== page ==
Please note: These recipes originated from Civil War period books and other documents. The language usage and terminology is quite different from today's.
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Non-Meat Recipes

1 lobster
1 1/2 tbs. mustard
3/4 c. vinegar
3/4 c. oil
5 egg yolks
2 leaves lettuce
Note: We have no idea what species a "cabbage lettuce" is, so use whatever kind you like. And may your salad never be flabby.

One large lobster, two dessertspoonfuls of mixed mustard, one gill and a half of vinegar, one gill and a half of sweet oil, the yolks of five hardboiled eggs, salt to the taste, the inside leaves of two cabbage lettuces. Cut the meat and the lettuce in small pieces, boil the eggs hard, and mash with a wooden or silver spoon, with oil enough to make them a smooth paste, then add the vinegar, mustard, pepper, and salt to the taste,mix this dressing thoroughly with the lobster and lettuce, and serve it before the salad becomes flabby.


Butter or lard for frying
Salt and pepper

Take large round tomatoes and halve them; place them, the skin side down, in a frying-pan in which a very small quantity of butter or lard has been previously melted; sprinkle them with salt and pepper and dredge them well with flour, and let them brown thoroughly; then stir them and let them brown again, and so on until they are quite done. They lose their acidity, and the flavor is superior to stewed tomatoes.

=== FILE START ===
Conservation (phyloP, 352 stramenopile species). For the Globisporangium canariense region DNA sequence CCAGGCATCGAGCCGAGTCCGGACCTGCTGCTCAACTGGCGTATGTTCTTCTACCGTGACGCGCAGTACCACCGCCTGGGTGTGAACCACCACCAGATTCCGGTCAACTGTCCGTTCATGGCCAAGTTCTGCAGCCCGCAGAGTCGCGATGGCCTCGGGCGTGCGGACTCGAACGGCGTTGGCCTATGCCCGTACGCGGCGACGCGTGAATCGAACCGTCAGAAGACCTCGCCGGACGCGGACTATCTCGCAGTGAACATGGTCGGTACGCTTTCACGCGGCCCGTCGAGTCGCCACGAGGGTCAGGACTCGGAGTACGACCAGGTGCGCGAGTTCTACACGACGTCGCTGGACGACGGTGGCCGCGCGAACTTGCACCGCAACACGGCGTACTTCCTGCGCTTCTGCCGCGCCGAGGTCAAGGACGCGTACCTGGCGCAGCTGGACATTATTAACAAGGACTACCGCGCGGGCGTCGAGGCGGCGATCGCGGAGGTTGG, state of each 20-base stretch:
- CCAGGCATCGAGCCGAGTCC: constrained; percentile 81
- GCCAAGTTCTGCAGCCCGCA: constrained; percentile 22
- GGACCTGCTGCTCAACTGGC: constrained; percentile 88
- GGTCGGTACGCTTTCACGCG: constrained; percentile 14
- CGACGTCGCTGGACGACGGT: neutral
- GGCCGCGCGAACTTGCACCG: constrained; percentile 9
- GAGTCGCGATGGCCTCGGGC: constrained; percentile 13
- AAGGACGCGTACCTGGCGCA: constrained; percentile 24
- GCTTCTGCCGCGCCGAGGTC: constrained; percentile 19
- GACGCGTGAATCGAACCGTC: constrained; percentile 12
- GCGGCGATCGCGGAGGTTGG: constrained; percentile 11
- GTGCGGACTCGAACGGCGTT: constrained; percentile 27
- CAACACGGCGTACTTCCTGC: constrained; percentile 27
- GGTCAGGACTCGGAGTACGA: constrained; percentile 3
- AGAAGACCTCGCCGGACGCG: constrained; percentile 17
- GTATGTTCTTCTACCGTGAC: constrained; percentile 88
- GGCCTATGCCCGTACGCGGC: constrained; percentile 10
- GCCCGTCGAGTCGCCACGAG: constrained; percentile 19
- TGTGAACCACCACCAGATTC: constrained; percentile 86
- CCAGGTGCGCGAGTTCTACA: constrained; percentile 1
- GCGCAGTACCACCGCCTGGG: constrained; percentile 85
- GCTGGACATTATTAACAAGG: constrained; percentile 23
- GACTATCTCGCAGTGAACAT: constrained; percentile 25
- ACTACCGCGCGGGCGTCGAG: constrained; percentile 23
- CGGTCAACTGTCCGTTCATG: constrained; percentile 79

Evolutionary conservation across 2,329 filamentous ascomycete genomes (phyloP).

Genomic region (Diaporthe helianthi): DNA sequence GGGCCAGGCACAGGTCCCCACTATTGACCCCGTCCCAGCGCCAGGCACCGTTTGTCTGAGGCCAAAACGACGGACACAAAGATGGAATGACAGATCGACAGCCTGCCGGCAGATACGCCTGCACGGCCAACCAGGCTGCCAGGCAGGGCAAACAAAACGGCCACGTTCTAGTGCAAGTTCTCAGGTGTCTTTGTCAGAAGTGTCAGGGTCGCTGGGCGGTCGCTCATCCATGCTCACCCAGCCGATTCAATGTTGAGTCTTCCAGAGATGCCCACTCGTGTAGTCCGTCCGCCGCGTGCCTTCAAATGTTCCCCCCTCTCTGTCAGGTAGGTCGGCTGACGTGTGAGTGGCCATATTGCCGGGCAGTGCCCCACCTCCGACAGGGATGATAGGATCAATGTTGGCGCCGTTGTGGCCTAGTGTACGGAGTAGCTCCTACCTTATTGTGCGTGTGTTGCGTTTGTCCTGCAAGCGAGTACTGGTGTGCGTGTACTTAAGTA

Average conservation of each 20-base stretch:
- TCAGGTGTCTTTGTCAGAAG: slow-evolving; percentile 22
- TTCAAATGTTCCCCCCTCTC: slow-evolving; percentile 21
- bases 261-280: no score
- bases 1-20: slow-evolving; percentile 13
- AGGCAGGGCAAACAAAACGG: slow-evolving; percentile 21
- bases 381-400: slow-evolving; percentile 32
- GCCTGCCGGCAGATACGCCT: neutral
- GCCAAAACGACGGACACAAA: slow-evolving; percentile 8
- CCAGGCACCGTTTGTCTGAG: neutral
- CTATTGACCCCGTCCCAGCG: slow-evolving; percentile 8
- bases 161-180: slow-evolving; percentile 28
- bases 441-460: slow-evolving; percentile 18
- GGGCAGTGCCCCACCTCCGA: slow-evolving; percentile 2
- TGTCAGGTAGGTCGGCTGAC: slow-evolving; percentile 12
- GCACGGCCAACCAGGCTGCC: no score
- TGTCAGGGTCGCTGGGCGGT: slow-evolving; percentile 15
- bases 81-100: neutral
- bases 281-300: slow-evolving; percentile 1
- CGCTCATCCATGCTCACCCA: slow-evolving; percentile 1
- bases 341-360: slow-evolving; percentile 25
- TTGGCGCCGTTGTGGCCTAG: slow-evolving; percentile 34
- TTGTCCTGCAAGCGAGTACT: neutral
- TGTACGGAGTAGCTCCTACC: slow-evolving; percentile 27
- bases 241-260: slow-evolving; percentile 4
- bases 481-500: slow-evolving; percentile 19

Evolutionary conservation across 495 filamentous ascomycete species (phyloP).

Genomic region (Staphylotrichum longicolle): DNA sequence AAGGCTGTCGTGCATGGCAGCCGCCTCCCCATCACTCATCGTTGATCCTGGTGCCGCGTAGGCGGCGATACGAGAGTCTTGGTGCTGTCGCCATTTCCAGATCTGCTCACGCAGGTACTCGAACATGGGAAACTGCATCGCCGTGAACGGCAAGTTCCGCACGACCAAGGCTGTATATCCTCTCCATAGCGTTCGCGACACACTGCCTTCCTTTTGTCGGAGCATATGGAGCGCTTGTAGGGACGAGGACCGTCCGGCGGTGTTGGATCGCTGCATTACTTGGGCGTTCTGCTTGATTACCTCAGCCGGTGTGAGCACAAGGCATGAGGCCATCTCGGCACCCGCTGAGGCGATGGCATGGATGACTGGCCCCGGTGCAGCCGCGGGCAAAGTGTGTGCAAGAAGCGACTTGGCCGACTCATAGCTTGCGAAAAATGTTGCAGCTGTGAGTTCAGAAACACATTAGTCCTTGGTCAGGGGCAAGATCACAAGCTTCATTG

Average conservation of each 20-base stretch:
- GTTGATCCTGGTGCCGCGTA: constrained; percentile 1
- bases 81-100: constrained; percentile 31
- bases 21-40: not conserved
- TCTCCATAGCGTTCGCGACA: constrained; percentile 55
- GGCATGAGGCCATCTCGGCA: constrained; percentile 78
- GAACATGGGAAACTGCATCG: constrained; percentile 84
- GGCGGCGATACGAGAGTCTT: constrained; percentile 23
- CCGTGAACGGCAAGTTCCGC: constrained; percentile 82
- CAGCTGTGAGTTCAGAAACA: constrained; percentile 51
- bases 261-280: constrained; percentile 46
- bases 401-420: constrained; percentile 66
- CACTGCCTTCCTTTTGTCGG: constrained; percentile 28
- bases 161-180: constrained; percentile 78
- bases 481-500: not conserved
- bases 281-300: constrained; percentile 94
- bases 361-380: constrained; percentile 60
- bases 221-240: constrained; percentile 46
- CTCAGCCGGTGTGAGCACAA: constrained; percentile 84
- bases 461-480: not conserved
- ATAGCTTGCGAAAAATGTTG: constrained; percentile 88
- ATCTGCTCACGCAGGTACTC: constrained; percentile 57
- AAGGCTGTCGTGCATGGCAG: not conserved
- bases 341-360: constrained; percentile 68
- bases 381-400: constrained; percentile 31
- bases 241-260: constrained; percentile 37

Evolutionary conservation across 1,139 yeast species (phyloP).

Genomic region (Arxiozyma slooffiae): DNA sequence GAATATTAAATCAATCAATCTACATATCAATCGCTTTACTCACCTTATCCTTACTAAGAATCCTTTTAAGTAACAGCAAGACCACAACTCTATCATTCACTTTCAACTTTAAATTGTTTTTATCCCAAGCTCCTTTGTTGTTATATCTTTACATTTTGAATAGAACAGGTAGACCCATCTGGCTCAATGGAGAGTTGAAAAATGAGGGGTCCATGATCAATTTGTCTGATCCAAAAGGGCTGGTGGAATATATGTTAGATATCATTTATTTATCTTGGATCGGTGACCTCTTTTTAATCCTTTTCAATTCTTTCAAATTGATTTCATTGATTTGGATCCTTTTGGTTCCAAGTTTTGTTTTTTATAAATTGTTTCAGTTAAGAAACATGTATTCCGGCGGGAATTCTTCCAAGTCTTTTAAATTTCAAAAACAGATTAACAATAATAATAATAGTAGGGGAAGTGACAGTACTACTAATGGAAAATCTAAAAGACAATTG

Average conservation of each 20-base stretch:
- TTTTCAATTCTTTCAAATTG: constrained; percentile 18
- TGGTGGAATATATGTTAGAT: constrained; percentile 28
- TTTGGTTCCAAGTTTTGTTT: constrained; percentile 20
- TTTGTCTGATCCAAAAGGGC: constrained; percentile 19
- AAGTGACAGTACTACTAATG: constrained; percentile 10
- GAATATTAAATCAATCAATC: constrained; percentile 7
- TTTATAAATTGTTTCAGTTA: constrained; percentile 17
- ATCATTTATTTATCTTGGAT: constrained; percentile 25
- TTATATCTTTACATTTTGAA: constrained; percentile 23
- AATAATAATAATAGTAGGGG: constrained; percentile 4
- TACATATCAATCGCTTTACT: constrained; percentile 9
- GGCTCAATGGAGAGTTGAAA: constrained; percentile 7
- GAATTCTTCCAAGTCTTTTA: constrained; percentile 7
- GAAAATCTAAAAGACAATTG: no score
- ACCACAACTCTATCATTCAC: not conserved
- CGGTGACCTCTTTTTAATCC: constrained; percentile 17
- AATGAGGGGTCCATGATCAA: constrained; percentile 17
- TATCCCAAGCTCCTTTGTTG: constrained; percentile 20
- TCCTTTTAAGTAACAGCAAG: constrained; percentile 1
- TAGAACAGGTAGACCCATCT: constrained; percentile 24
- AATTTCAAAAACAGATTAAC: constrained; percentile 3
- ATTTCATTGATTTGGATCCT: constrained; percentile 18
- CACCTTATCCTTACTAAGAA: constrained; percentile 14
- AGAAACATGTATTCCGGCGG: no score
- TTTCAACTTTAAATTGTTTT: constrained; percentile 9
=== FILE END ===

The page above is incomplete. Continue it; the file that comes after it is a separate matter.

1 or 2 cucumbers
Salt and pepper
3 tbs. salad oil
4 tbs. vinegar

Pare one or two cucumbers, cut it equally into very thin slices, and commence cutting from the thick end; if commenced at the stalk, the cucumber will most likely have an exceedingly bitter taste, far from agreeable. Put the slices into a dish, sprinkle over salt and pepper, and pour over 3 tablespoonfuls of salad oil, and 4 of vinegar, in these proportions; turn [stir] the cucumber about, and it is ready to serve. This is a favourite accompaniment to boiled salmon, and makes a pretty garnish to lobster salad.



Wash and peel some potatoes, then pare them, ribbon-like, into long lengths. Put them into cold water to remove the strong potato flavor; drain them, and throw them into a pan with a little butter, and fry them a light brown. Take them out of the pan, and place them close to the fire on a sieve lined with clean writing paper to dry, before they are served up. A little salt may be sprinkled over them.


1 head cabbage
1 1/2 c. vinegar
1 tsp. sugar
1 tsp. salt

Cut the cabbage very fine, dissolve in a cup of vinegar a teaspoonful of sugar, the same of salt, add a little pepper; pour it over the cabbage, and add another half cup of vinegar.


1 whole rockfish, gutted and scaled
Pepper, salt
Vinegar (amount depends on size of pot into which fish is to be put)
Cloves, allspice, mace (optional)